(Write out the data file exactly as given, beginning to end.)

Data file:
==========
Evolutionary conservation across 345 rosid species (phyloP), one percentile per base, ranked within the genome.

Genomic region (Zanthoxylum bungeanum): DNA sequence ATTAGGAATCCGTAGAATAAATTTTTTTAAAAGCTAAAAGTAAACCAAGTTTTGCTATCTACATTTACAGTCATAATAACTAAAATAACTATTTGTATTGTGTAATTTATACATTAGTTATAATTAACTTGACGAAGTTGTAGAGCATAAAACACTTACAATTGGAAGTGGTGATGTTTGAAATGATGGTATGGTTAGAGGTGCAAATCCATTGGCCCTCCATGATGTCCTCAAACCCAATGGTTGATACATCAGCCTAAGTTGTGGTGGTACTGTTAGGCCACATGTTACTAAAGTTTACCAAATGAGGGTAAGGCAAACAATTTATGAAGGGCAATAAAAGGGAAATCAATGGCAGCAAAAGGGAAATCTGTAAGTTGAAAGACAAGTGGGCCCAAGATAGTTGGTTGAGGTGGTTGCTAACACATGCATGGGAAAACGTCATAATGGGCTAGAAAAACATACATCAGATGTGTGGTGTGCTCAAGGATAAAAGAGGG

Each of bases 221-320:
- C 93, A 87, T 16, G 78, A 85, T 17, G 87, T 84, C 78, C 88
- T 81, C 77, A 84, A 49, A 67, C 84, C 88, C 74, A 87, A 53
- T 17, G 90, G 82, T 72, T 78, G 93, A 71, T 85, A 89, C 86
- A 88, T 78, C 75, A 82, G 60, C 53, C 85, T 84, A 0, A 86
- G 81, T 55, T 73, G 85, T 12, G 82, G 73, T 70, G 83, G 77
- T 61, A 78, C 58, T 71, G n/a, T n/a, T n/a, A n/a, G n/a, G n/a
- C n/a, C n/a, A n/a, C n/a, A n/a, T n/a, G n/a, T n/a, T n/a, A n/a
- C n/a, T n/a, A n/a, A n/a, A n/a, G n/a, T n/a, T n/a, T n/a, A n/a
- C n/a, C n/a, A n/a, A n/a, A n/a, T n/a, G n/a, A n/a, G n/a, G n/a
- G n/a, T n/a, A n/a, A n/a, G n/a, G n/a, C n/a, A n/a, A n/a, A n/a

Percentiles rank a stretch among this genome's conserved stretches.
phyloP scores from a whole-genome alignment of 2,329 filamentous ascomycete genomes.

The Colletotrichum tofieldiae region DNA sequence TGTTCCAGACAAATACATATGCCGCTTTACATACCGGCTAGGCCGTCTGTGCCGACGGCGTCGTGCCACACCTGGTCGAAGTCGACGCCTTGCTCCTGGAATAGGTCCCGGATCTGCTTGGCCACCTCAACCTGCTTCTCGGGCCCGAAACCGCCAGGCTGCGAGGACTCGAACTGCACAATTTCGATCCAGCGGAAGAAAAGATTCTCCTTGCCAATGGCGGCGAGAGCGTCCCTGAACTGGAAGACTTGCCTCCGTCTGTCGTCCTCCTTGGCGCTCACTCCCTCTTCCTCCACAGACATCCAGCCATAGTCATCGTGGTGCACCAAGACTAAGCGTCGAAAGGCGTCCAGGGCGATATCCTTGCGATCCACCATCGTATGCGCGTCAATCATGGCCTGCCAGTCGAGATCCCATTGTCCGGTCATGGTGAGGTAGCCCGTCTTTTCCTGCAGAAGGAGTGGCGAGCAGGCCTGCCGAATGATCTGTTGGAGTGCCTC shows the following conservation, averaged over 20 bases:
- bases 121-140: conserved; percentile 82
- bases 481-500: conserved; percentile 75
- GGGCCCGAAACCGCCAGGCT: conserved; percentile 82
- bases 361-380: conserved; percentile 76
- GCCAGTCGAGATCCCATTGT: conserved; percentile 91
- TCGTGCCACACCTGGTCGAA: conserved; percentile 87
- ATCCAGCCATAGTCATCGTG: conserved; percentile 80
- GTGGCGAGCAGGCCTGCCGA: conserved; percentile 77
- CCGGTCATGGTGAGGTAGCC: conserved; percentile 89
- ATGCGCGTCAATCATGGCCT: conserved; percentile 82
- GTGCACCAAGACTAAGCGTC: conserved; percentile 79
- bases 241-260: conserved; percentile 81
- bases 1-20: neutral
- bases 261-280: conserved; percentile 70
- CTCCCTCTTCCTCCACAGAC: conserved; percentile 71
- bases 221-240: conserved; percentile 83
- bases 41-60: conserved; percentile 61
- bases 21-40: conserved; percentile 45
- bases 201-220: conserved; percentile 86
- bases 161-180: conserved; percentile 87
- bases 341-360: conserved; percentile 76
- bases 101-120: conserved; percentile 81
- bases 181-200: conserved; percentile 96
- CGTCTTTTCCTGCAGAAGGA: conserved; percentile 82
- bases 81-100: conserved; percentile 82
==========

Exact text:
Evolutionary conservation across 345 rosid species (phyloP), one percentile per base, ranked within the genome.

Genomic region (Zanthoxylum bungeanum): DNA sequence ATTAGGAATCCGTAGAATAAATTTTTTTAAAAGCTAAAAGTAAACCAAGTTTTGCTATCTACATTTACAGTCATAATAACTAAAATAACTATTTGTATTGTGTAATTTATACATTAGTTATAATTAACTTGACGAAGTTGTAGAGCATAAAACACTTACAATTGGAAGTGGTGATGTTTGAAATGATGGTATGGTTAGAGGTGCAAATCCATTGGCCCTCCATGATGTCCTCAAACCCAATGGTTGATACATCAGCCTAAGTTGTGGTGGTACTGTTAGGCCACATGTTACTAAAGTTTACCAAATGAGGGTAAGGCAAACAATTTATGAAGGGCAATAAAAGGGAAATCAATGGCAGCAAAAGGGAAATCTGTAAGTTGAAAGACAAGTGGGCCCAAGATAGTTGGTTGAGGTGGTTGCTAACACATGCATGGGAAAACGTCATAATGGGCTAGAAAAACATACATCAGATGTGTGGTGTGCTCAAGGATAAAAGAGGG

Each of bases 221-320:
- C 93, A 87, T 16, G 78, A 85, T 17, G 87, T 84, C 78, C 88
- T 81, C 77, A 84, A 49, A 67, C 84, C 88, C 74, A 87, A 53
- T 17, G 90, G 82, T 72, T 78, G 93, A 71, T 85, A 89, C 86
- A 88, T 78, C 75, A 82, G 60, C 53, C 85, T 84, A 0, A 86
- G 81, T 55, T 73, G 85, T 12, G 82, G 73, T 70, G 83, G 77
- T 61, A 78, C 58, T 71, G n/a, T n/a, T n/a, A n/a, G n/a, G n/a
- C n/a, C n/a, A n/a, C n/a, A n/a, T n/a, G n/a, T n/a, T n/a, A n/a
- C n/a, T n/a, A n/a, A n/a, A n/a, G n/a, T n/a, T n/a, T n/a, A n/a
- C n/a, C n/a, A n/a, A n/a, A n/a, T n/a, G n/a, A n/a, G n/a, G n/a
- G n/a, T n/a, A n/a, A n/a, G n/a, G n/a, C n/a, A n/a, A n/a, A n/a

Percentiles rank a stretch among this genome's conserved stretches.
phyloP scores from a whole-genome alignment of 2,329 filamentous ascomycete genomes.

The Colletotrichum tofieldiae region DNA sequence TGTTCCAGACAAATACATATGCCGCTTTACATACCGGCTAGGCCGTCTGTGCCGACGGCGTCGTGCCACACCTGGTCGAAGTCGACGCCTTGCTCCTGGAATAGGTCCCGGATCTGCTTGGCCACCTCAACCTGCTTCTCGGGCCCGAAACCGCCAGGCTGCGAGGACTCGAACTGCACAATTTCGATCCAGCGGAAGAAAAGATTCTCCTTGCCAATGGCGGCGAGAGCGTCCCTGAACTGGAAGACTTGCCTCCGTCTGTCGTCCTCCTTGGCGCTCACTCCCTCTTCCTCCACAGACATCCAGCCATAGTCATCGTGGTGCACCAAGACTAAGCGTCGAAAGGCGTCCAGGGCGATATCCTTGCGATCCACCATCGTATGCGCGTCAATCATGGCCTGCCAGTCGAGATCCCATTGTCCGGTCATGGTGAGGTAGCCCGTCTTTTCCTGCAGAAGGAGTGGCGAGCAGGCCTGCCGAATGATCTGTTGGAGTGCCTC shows the following conservation, averaged over 20 bases:
- bases 121-140: conserved; percentile 82
- bases 481-500: conserved; percentile 75
- GGGCCCGAAACCGCCAGGCT: conserved; percentile 82
- bases 361-380: conserved; percentile 76
- GCCAGTCGAGATCCCATTGT: conserved; percentile 91
- TCGTGCCACACCTGGTCGAA: conserved; percentile 87
- ATCCAGCCATAGTCATCGTG: conserved; percentile 80
- GTGGCGAGCAGGCCTGCCGA: conserved; percentile 77
- CCGGTCATGGTGAGGTAGCC: conserved; percentile 89
- ATGCGCGTCAATCATGGCCT: conserved; percentile 82
- GTGCACCAAGACTAAGCGTC: conserved; percentile 79
- bases 241-260: conserved; percentile 81
- bases 1-20: neutral
- bases 261-280: conserved; percentile 70
- CTCCCTCTTCCTCCACAGAC: conserved; percentile 71
- bases 221-240: conserved; percentile 83
- bases 41-60: conserved; percentile 61
- bases 21-40: conserved; percentile 45
- bases 201-220: conserved; percentile 86
- bases 161-180: conserved; percentile 87
- bases 341-360: conserved; percentile 76
- bases 101-120: conserved; percentile 81
- bases 181-200: conserved; percentile 96
- CGTCTTTTCCTGCAGAAGGA: conserved; percentile 82
- bases 81-100: conserved; percentile 82